A full assortment of German, French and Eng
Liebig'a Extract of Meat, Candles.
Castor Oil, Epsom Salts,
Tar and Pitch, Cordage, Corks.
Empty Petroleum Tierce?,
Empty Syrnp Tierces.
Assorted Clarets, Rhine Wine.
Boutcllcau's Cognac, 1 to 4 diamonds,
German Ale, quarts and pints;
Jeffrey's Ale, do. do.
JeBrey's Stout, do.
Lager Beer, !.
Bavarian B.-er, do.
Genuine Holland's Gin,
Ald hol in 1 gallon demijohn.
HAVANA & GERMAN CIGARS.
A few Regulator Clocks,
A SMALL INVOICE OF HEAVY GOLD
&c. &c. &c. &c. &c. &c
The Trade are lavilrl laaaeef .lee New
Geaa, wfclrh are aw belas Oaeaed
l 4 n i sl
H. HACKFELD & Co.
LIFE INSURANCE CO.,
Life Insurance Company
IN THE UNITED STATES.
SAML G. WILDER,
Aseal fr the Ilawaliaa lalaad.
TO LOVERS OF GOOD BUTTER.
HAVIXO IXt RK.S'. MV F1CIUTIK!
fcriheMAM"PACTl"RE OF tSl'TTKK, I m now ire- !
rami I, furnish a l.inilr-.l nombrr of familiM, in aJdittoo to ;
pr?v:ni CU5(OCnCT3, wnn m spriur iniuc, ucuiricu mm
. v . t - i- n t- T iTriT"ntii t"
Th? proximity of my liry to th City. It rlrrated poult kin,
the abundance of trh valrr. air and fresh nu, the appli
cation of the aaoet approved roodrra proc, o nanofactarv,
with tnjr prnal attrition tr all the dptaila, and the moat
arrapolou rpparJ to n-atns ia its evrr aUic, from the
cow to the cutoinT nat'l in to rnuran arttflr, oneqoall
rt in thr market, and at a reduced price.
Bi J. H. WOOD.
Commcrcinl SVbbtrtiscr. ! '
MOXDAY, -VO V EM HER 7.
The Great Banker of the Wold.
A London correerondent of the New York
Bulletin furnishes wme interctir etitistics,
which show tlat KnglarJ, while diminishing her
indebtedoc8 to her own tuljeets, id at the same
time the bauker fjr all the nations of the world,
lending them capital whenever wanted. The
writer savs :
In this repcct, the henvieit demands l ave
been made during the ten jears from 1862 to 1372,
either indicating an incr?nse daring that period
of internal and costly disturbances, ns in the
United States and France, or the aecamalation of
progremve idea. Engkud hcrpelf in that time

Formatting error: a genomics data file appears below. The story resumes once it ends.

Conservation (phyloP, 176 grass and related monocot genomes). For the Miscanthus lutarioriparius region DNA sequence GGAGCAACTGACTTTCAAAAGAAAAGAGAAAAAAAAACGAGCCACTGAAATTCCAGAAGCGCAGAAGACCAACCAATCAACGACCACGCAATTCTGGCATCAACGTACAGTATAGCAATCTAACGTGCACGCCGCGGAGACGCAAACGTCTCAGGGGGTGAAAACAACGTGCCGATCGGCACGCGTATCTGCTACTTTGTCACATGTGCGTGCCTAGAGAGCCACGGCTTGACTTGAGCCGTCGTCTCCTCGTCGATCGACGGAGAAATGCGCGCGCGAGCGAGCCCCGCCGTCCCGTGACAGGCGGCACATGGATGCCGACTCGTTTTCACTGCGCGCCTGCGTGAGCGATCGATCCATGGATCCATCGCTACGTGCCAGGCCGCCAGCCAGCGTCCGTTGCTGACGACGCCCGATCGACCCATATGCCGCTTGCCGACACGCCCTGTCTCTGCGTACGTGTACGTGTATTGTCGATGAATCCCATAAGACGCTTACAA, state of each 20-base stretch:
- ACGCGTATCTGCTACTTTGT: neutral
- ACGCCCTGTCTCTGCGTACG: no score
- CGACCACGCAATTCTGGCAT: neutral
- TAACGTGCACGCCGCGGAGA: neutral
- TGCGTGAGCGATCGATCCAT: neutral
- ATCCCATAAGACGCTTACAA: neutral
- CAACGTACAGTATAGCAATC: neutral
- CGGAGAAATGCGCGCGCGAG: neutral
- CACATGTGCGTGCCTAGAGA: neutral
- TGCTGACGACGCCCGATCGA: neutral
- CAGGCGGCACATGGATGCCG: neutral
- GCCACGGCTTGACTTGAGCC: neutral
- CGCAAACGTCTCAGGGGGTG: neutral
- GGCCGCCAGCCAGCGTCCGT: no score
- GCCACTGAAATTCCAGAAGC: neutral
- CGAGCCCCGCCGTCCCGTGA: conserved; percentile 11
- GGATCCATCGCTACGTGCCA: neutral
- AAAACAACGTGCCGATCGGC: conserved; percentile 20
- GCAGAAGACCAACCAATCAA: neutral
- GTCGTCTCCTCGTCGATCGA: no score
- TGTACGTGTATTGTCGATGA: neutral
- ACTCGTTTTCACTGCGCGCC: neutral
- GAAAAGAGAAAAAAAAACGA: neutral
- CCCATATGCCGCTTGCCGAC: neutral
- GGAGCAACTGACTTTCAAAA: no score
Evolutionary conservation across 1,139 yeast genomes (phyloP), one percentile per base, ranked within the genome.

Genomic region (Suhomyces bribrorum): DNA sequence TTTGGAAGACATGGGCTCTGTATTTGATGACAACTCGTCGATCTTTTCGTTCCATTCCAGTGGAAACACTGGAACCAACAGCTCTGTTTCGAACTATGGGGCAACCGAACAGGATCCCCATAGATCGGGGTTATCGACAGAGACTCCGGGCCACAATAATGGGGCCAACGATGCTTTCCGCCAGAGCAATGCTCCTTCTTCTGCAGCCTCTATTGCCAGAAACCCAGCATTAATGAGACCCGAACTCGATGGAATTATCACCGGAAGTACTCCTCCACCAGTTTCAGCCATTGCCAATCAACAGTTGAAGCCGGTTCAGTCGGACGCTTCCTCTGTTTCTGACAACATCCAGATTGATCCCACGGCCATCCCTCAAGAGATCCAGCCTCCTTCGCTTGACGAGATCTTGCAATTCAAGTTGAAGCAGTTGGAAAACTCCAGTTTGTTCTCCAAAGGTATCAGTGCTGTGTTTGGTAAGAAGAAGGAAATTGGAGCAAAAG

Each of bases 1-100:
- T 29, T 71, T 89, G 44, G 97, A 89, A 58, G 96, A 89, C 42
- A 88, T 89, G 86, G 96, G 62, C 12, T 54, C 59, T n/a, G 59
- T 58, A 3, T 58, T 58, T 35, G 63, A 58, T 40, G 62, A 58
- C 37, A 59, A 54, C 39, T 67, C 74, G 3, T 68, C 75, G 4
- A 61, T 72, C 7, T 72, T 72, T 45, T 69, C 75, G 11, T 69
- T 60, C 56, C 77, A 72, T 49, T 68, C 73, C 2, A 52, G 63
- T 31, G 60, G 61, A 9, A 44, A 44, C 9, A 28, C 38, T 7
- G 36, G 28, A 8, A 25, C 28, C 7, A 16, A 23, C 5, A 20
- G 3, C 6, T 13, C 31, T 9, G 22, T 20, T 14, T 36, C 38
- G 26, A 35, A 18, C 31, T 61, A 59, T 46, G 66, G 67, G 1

decreneed ber debt owing to her own people
S 175,OC0,000 ; the only other like instance being
Holland, to the extent ol 30,000.000. On the
other hand, wc find that the above-named govern
ments in that time have prodigiously increa.ed
their indebtedness France to the extent of
2,500,000,000, and the I'nited States $1,750,
000.000. It is somewhat of a financial surpri.e
to fnd that Italy ranks next. That country is
now groaning under a burden of $1,250,000,000.
Then follows Sain, with an increate during the
decade of 31,ihjO,000,000, perhaps less able to
see her vay through liquidation than Italy.
Ku.ia, with her va.et domain, an energetic Em
peror, and imbued with ideas rapidly expanding
to a projer appreciation of her vsvst internal
resources, has only added the lighter burden,
$550,000,0X. Next on the lic is Turkey,
adding, unce 1802, .v53j,000,000. Austro
Ilungary has increased 450,000.000; EgJJ't.
$350,000,000; Brazil, $275,000,0.K) ; Portugal,
$200,000,000; and Peru, $100,000. Other Mates
iiave increased in lesser amounts, rut periiaps
heavier in proportion to their ability to carry,
whilst Mexico, Greece, Ecuador, and Venezuela
liave remained stationary, for the reason that no
one was found willing to loan. According to
the figures previously given, 1 found the aggregate
of national securities subscribed fur and dealt in
here to reach the stupendous amount of $14, 113,
585,105 a sum, great as it i, very far short of
the actual indebtedness of the nations included
in the summary. Upon the authority of Fenn on
the Funds, it appears that $10,000,000,000 of
indebtedness were added during the period between
18C2 and 1872, of which not less than one half
was directly or indirectly referable to war, in
which the United States and France were the
most conspicuous, expending jointly $4,250,000,
000, and that by no means including all the dis
bursements occasioned by the wars in which they